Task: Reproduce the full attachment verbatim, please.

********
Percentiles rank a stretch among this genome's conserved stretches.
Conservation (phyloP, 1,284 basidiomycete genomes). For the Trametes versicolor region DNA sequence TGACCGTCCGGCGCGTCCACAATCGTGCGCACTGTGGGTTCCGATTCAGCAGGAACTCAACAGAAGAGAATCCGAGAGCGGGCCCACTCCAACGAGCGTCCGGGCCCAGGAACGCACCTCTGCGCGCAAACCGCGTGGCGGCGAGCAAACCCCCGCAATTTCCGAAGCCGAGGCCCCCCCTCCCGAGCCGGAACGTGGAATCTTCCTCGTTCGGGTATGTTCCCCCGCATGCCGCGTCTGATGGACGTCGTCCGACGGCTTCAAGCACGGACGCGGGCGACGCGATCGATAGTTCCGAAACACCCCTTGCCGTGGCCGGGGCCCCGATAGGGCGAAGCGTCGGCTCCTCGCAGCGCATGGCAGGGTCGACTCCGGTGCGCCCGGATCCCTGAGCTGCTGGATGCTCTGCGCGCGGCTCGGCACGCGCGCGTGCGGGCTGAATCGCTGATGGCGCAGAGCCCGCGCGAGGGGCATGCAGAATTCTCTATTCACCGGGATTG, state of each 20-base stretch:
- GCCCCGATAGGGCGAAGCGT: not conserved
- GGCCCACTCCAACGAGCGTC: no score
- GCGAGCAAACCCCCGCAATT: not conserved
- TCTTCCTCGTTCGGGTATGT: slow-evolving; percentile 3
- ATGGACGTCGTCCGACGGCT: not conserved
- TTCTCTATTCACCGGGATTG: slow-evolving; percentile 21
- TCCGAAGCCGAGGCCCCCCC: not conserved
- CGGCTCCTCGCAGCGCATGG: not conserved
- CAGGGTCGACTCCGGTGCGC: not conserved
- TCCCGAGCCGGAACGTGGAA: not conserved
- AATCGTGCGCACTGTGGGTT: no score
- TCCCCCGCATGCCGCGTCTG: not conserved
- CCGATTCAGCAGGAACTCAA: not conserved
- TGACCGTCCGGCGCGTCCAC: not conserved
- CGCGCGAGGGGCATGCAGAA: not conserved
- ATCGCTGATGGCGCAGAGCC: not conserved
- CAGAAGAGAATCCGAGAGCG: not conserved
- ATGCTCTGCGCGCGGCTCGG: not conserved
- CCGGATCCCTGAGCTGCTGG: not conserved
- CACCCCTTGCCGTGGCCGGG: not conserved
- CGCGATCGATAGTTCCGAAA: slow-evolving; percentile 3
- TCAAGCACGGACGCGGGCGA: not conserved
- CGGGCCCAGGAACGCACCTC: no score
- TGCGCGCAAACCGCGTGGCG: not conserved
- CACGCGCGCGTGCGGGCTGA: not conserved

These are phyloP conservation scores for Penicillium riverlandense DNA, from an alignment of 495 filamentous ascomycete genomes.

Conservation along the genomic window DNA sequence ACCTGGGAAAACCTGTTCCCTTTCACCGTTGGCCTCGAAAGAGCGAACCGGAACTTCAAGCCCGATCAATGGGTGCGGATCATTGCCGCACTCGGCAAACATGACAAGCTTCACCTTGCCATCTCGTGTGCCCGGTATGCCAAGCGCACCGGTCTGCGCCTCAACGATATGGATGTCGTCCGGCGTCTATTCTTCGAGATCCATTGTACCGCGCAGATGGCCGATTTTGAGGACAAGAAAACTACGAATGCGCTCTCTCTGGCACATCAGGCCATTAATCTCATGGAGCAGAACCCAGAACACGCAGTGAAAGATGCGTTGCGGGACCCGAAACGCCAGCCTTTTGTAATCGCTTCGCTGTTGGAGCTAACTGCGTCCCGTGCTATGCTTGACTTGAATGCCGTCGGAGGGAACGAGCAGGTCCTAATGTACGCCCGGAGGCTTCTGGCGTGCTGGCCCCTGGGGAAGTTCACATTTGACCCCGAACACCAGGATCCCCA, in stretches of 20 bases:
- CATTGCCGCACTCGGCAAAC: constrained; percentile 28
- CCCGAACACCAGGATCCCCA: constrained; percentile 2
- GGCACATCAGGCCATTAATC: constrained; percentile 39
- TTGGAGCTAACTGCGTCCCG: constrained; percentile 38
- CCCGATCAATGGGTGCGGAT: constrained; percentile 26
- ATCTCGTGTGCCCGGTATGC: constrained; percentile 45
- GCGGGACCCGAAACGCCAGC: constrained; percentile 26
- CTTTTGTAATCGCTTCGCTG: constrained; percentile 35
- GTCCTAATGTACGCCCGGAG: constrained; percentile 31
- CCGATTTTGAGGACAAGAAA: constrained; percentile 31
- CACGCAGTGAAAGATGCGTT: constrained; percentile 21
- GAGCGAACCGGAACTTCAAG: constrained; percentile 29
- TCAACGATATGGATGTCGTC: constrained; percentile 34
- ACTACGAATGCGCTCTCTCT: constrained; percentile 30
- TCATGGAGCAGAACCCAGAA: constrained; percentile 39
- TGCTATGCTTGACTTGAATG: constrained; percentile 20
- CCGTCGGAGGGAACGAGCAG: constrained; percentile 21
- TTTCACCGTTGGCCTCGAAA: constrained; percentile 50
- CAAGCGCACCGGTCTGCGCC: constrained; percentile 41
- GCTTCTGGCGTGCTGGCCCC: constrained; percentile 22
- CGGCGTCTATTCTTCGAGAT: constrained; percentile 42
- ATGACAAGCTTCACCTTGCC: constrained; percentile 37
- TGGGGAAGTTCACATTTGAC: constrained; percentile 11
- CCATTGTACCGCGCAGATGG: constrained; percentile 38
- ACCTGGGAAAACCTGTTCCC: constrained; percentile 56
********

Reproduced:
Percentiles rank a stretch among this genome's conserved stretches.
Conservation (phyloP, 1,284 basidiomycete genomes). For the Trametes versicolor region DNA sequence TGACCGTCCGGCGCGTCCACAATCGTGCGCACTGTGGGTTCCGATTCAGCAGGAACTCAACAGAAGAGAATCCGAGAGCGGGCCCACTCCAACGAGCGTCCGGGCCCAGGAACGCACCTCTGCGCGCAAACCGCGTGGCGGCGAGCAAACCCCCGCAATTTCCGAAGCCGAGGCCCCCCCTCCCGAGCCGGAACGTGGAATCTTCCTCGTTCGGGTATGTTCCCCCGCATGCCGCGTCTGATGGACGTCGTCCGACGGCTTCAAGCACGGACGCGGGCGACGCGATCGATAGTTCCGAAACACCCCTTGCCGTGGCCGGGGCCCCGATAGGGCGAAGCGTCGGCTCCTCGCAGCGCATGGCAGGGTCGACTCCGGTGCGCCCGGATCCCTGAGCTGCTGGATGCTCTGCGCGCGGCTCGGCACGCGCGCGTGCGGGCTGAATCGCTGATGGCGCAGAGCCCGCGCGAGGGGCATGCAGAATTCTCTATTCACCGGGATTG, state of each 20-base stretch:
- GCCCCGATAGGGCGAAGCGT: not conserved
- GGCCCACTCCAACGAGCGTC: no score
- GCGAGCAAACCCCCGCAATT: not conserved
- TCTTCCTCGTTCGGGTATGT: slow-evolving; percentile 3
- ATGGACGTCGTCCGACGGCT: not conserved
- TTCTCTATTCACCGGGATTG: slow-evolving; percentile 21
- TCCGAAGCCGAGGCCCCCCC: not conserved
- CGGCTCCTCGCAGCGCATGG: not conserved
- CAGGGTCGACTCCGGTGCGC: not conserved
- TCCCGAGCCGGAACGTGGAA: not conserved
- AATCGTGCGCACTGTGGGTT: no score
- TCCCCCGCATGCCGCGTCTG: not conserved
- CCGATTCAGCAGGAACTCAA: not conserved
- TGACCGTCCGGCGCGTCCAC: not conserved
- CGCGCGAGGGGCATGCAGAA: not conserved
- ATCGCTGATGGCGCAGAGCC: not conserved
- CAGAAGAGAATCCGAGAGCG: not conserved
- ATGCTCTGCGCGCGGCTCGG: not conserved
- CCGGATCCCTGAGCTGCTGG: not conserved
- CACCCCTTGCCGTGGCCGGG: not conserved
- CGCGATCGATAGTTCCGAAA: slow-evolving; percentile 3
- TCAAGCACGGACGCGGGCGA: not conserved
- CGGGCCCAGGAACGCACCTC: no score
- TGCGCGCAAACCGCGTGGCG: not conserved
- CACGCGCGCGTGCGGGCTGA: not conserved

These are phyloP conservation scores for Penicillium riverlandense DNA, from an alignment of 495 filamentous ascomycete genomes.

Conservation along the genomic window DNA sequence ACCTGGGAAAACCTGTTCCCTTTCACCGTTGGCCTCGAAAGAGCGAACCGGAACTTCAAGCCCGATCAATGGGTGCGGATCATTGCCGCACTCGGCAAACATGACAAGCTTCACCTTGCCATCTCGTGTGCCCGGTATGCCAAGCGCACCGGTCTGCGCCTCAACGATATGGATGTCGTCCGGCGTCTATTCTTCGAGATCCATTGTACCGCGCAGATGGCCGATTTTGAGGACAAGAAAACTACGAATGCGCTCTCTCTGGCACATCAGGCCATTAATCTCATGGAGCAGAACCCAGAACACGCAGTGAAAGATGCGTTGCGGGACCCGAAACGCCAGCCTTTTGTAATCGCTTCGCTGTTGGAGCTAACTGCGTCCCGTGCTATGCTTGACTTGAATGCCGTCGGAGGGAACGAGCAGGTCCTAATGTACGCCCGGAGGCTTCTGGCGTGCTGGCCCCTGGGGAAGTTCACATTTGACCCCGAACACCAGGATCCCCA, in stretches of 20 bases:
- CATTGCCGCACTCGGCAAAC: constrained; percentile 28
- CCCGAACACCAGGATCCCCA: constrained; percentile 2
- GGCACATCAGGCCATTAATC: constrained; percentile 39
- TTGGAGCTAACTGCGTCCCG: constrained; percentile 38
- CCCGATCAATGGGTGCGGAT: constrained; percentile 26
- ATCTCGTGTGCCCGGTATGC: constrained; percentile 45
- GCGGGACCCGAAACGCCAGC: constrained; percentile 26
- CTTTTGTAATCGCTTCGCTG: constrained; percentile 35
- GTCCTAATGTACGCCCGGAG: constrained; percentile 31
- CCGATTTTGAGGACAAGAAA: constrained; percentile 31
- CACGCAGTGAAAGATGCGTT: constrained; percentile 21
- GAGCGAACCGGAACTTCAAG: constrained; percentile 29
- TCAACGATATGGATGTCGTC: constrained; percentile 34
- ACTACGAATGCGCTCTCTCT: constrained; percentile 30
- TCATGGAGCAGAACCCAGAA: constrained; percentile 39
- TGCTATGCTTGACTTGAATG: constrained; percentile 20
- CCGTCGGAGGGAACGAGCAG: constrained; percentile 21
- TTTCACCGTTGGCCTCGAAA: constrained; percentile 50
- CAAGCGCACCGGTCTGCGCC: constrained; percentile 41
- GCTTCTGGCGTGCTGGCCCC: constrained; percentile 22
- CGGCGTCTATTCTTCGAGAT: constrained; percentile 42
- ATGACAAGCTTCACCTTGCC: constrained; percentile 37
- TGGGGAAGTTCACATTTGAC: constrained; percentile 11
- CCATTGTACCGCGCAGATGG: constrained; percentile 38
- ACCTGGGAAAACCTGTTCCC: constrained; percentile 56